OLIVER: Paying tribute to a friend and a mentor

When I arrived at college I didn’t think I needed to learn anything else. At the young age of 18, I was done learning. I was ready to get started with the “real world.”

I sat in my dorm, did a whole lot of nothing and basically floated through freshman year. One day, one of my professors took me into his office, and basically told me to get off of my butt and start doing what I came here for. It changed my life. I stopped slacking and started writing. Now I’m here. 

People come into your lives to change them. One person in particular changed a lot of lives on campus.

The Rev. John E. Naus, S.J. passed away Sunday night, and it almost seems like he touched each one of our lives.

How do you honor someone who has been such an integral part of so many people’s Marquette experience, and how do you explain how he became such an inspiration to the student body?

Sunday night when I was looking through Twitter and Facebook, I was amazed at the impact one man had on all of my friends’ lives.

Each one of them had a Father Naus story. They had lessons about what he taught and showed them and stories about how he changed their lives.

Father Naus was a truly unbelievable human being.

Ever since we were little, we went through history class learning about all these incredible people – Martin Luther King Jr., Mahatma Gandhi, Rosa Parks. But we never hear about the people like Father Naus.

We don’t hear about the people who talk to you when you’re sad, the people that try to change the life of everyone they meet, the people like Father Naus.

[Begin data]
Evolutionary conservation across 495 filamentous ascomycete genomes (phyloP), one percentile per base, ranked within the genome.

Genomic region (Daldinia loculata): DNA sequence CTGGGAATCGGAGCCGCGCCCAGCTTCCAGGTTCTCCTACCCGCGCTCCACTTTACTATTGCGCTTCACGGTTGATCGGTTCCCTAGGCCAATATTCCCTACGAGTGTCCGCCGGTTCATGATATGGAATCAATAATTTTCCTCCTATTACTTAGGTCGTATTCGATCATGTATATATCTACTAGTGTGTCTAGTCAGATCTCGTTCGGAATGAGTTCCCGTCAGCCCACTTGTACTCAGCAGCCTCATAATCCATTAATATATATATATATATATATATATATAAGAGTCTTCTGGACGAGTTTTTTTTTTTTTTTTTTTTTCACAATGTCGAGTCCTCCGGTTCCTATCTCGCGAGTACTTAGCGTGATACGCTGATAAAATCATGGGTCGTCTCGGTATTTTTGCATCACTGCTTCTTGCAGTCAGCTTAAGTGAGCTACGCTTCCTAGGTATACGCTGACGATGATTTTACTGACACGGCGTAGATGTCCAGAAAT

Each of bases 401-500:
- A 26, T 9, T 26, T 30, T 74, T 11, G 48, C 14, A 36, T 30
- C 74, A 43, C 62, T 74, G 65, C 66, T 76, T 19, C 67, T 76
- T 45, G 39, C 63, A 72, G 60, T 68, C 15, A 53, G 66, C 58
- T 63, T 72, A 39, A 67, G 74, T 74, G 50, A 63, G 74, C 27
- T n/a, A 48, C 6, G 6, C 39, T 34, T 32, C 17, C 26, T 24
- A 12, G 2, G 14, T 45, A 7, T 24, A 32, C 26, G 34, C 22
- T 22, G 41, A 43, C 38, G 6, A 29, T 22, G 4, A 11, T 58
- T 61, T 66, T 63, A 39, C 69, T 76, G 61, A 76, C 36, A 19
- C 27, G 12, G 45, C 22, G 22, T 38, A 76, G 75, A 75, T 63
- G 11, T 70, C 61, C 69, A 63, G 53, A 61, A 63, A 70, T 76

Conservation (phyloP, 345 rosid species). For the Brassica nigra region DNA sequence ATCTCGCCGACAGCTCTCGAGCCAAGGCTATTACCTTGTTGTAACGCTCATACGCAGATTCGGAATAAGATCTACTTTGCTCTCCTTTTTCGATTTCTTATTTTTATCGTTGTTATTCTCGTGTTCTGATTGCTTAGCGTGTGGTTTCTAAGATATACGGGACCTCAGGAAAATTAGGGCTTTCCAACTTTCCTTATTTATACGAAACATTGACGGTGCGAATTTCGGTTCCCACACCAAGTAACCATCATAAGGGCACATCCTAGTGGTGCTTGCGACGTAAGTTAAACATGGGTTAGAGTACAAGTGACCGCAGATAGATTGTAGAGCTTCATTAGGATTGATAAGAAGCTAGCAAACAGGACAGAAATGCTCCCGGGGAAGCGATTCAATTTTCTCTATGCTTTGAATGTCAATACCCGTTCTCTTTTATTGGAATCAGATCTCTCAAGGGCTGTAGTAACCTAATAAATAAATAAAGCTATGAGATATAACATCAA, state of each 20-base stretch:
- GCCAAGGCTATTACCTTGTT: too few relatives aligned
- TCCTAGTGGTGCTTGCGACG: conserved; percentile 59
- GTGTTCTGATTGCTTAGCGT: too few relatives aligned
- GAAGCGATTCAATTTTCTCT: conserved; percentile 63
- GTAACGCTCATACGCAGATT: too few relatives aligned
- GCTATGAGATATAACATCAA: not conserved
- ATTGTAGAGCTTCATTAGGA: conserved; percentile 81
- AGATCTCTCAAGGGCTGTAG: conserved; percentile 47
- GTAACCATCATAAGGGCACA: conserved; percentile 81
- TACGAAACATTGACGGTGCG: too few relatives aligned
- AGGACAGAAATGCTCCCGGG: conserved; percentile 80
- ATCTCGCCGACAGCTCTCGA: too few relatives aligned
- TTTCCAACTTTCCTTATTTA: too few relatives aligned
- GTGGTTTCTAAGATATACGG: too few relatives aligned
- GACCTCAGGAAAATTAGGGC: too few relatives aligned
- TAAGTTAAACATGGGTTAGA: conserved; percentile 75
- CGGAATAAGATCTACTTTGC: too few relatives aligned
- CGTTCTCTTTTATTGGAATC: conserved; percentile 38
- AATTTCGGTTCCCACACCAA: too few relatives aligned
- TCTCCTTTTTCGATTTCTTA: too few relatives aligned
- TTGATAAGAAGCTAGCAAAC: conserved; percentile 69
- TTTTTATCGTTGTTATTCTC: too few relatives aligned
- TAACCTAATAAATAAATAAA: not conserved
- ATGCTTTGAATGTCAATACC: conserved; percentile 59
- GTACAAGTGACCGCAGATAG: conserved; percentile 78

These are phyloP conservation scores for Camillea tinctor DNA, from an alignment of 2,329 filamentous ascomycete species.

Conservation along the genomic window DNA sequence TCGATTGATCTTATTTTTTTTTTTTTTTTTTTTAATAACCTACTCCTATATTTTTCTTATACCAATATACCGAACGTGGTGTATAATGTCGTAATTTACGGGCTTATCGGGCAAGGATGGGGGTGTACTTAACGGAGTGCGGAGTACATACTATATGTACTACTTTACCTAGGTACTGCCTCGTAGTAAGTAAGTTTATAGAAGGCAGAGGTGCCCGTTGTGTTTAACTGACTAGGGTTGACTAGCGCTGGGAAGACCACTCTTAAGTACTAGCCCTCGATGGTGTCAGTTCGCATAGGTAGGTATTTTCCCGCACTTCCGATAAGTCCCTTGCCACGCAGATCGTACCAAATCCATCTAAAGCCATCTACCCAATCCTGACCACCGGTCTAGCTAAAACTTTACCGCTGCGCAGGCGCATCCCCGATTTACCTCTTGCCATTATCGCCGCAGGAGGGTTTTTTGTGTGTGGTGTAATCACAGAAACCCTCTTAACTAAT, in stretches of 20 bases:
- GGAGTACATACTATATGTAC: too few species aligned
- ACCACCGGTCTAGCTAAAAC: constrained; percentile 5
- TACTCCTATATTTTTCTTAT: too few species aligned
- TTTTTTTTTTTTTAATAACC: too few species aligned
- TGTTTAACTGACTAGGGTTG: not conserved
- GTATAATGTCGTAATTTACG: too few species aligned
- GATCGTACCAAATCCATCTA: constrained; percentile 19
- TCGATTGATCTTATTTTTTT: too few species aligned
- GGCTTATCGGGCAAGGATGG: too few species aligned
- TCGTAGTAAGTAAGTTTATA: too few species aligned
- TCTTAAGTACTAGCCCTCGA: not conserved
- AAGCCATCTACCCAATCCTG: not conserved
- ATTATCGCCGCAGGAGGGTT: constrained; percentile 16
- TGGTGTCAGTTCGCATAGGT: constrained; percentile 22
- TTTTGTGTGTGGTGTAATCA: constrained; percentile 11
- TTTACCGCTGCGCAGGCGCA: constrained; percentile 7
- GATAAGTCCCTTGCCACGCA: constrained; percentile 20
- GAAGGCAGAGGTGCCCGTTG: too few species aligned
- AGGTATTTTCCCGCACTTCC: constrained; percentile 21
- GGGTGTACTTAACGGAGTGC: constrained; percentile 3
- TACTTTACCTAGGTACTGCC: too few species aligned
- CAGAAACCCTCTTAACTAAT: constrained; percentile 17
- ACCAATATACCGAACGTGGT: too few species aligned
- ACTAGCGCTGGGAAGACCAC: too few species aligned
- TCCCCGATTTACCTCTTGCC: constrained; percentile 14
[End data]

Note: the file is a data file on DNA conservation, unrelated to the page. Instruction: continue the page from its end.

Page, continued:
He helped change my life.

When I came here freshman year, I was a bit of a loner. I had my friends and I liked to hang out with them, but I didn’t know a lot of people in my major until the second semester.

One day I was in the AMU when Father Naus rolled by. I didn’t know who he was. I was sitting in the chairs by the bank worrying needlessly about an upcoming test I had when he came up to me and started a conversation.

We just sat there and talked for a few minutes and before he left, he told me to not worry.

Granted, I was still worried when I got back to studying, but I also knew that everything would turn out OK in the end.

People come into our lives to make a difference. I never used to think like that, but now that I’ve seen the impact one person can have I’ve changed my mind.

The biggest thing college has taught me is that you’ll never know how something like simply saying, “hello,” can change somebody’s life.

Everyone has heard a Father Naus story, because a lot of people were lucky enough to get to know him. He took the Marquette community, said, “hello,” and became friends with each one of us.

Rest in peace, Father Naus. You are a friend to many of us and an inspiration to all. Marquette will not be the same without you. Above all else: Father Naus, don’t worry, it’ll all be OK.